- April 12, 2022 7:29 PM
- November 28, 2021 6:29 PM
- April 9, 2021 10:16 AM
Owner eyes exports of protein additive
PHNOM PENH--Chou Lundy set up a business processing crickets into protein powder more than a year ago but has found that selling it in Cambodia is challenging.
After experience in food processing and extensive research, Lundy started processing the insects into protein powder and snacks, aiming to help farmers while promoting the market for local products and the processing of existing raw materials.
A founder of Cricket House, Chou Lundy has been processing crickets into protein power and Sunny’s roasted cricket snacks for sale for more than a year but without much recognition.
Cricket House is a Cambodian-led and owned start-up that provides a secondary income to disadvantaged communities through technology-controlled insect farming.
Before starting the business, Lundy gained experience in food processing and research overseas. She also noted the benefits of crickets, which prompted her to take on the cricket processing business.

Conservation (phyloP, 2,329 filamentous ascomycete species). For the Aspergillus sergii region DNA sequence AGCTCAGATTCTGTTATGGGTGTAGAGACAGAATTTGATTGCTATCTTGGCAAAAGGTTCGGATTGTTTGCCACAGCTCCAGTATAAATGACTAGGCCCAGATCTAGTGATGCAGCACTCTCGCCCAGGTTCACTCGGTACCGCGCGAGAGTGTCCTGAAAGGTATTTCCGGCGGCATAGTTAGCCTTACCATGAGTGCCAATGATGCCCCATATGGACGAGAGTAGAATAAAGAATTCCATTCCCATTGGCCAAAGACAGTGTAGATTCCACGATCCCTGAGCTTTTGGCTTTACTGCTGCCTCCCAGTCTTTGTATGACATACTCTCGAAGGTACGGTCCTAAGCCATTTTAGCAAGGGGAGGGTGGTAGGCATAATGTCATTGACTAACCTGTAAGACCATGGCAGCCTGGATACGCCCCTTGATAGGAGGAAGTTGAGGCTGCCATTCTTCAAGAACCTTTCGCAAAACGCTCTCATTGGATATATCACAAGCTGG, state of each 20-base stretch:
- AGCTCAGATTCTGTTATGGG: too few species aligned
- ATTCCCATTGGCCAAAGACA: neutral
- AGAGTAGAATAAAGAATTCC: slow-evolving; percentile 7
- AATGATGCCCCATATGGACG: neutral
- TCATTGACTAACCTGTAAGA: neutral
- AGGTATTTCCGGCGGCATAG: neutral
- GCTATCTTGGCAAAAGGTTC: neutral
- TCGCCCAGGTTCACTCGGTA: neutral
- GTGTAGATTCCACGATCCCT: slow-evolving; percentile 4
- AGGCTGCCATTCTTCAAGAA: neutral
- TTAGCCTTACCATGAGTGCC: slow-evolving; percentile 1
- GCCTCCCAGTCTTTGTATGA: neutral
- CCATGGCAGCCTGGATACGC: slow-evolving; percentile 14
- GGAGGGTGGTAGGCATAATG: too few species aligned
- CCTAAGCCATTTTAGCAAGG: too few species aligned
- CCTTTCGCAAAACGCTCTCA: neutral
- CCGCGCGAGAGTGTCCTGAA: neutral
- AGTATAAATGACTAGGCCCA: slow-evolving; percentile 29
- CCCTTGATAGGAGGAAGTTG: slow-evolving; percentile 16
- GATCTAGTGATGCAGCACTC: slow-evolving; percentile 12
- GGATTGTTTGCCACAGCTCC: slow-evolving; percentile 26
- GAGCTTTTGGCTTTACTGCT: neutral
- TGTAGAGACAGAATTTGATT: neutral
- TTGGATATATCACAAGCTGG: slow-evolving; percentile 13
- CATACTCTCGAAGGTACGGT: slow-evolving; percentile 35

She said crickets contain as much protein as beef and other meats. However, there are fewer markets for crickets, which are not yet processed for exports as most farmers raise them just for frying.
Lundy produced the protein powder to help create markets for local products which are already sold raw for frying and for export. It can also provide income for cricket farmers.
“Protein powder is used to serve with drinks and food to help add a protein, like eating meat,” Lundy said. “It also helps our health because eating a lot of meat is not good.”
She said her cricket protein powder does not have a market yet because local people are not interested. She hopes to export her products to foreign markets. But due to the Covid-19 pandemic, it is difficult for her to export and communicate with customers.
Despite the challenges, Lundy has no intention of giving up her business and hopes there will be markets for her products after the Covid-19 crisis.
“I started my business during the Covid-19 outbreak, so it was really difficult,” she said. “In this situation, people are cautious about their daily food. Thus, I hope that after Covid, I can export my products. I also want local people to support my products as well since it is beneficial for health.”
One kilogram of her protein powder costs $30. There are four flavors of roasted crickets (oil-free), such as Tom Yummy, Kampot Spice, Kachili and natural. Prices range from $2.50 to $2.75, and dried crickets cost $8.99 a kilo.
Additional reporting by Teng Yalirozy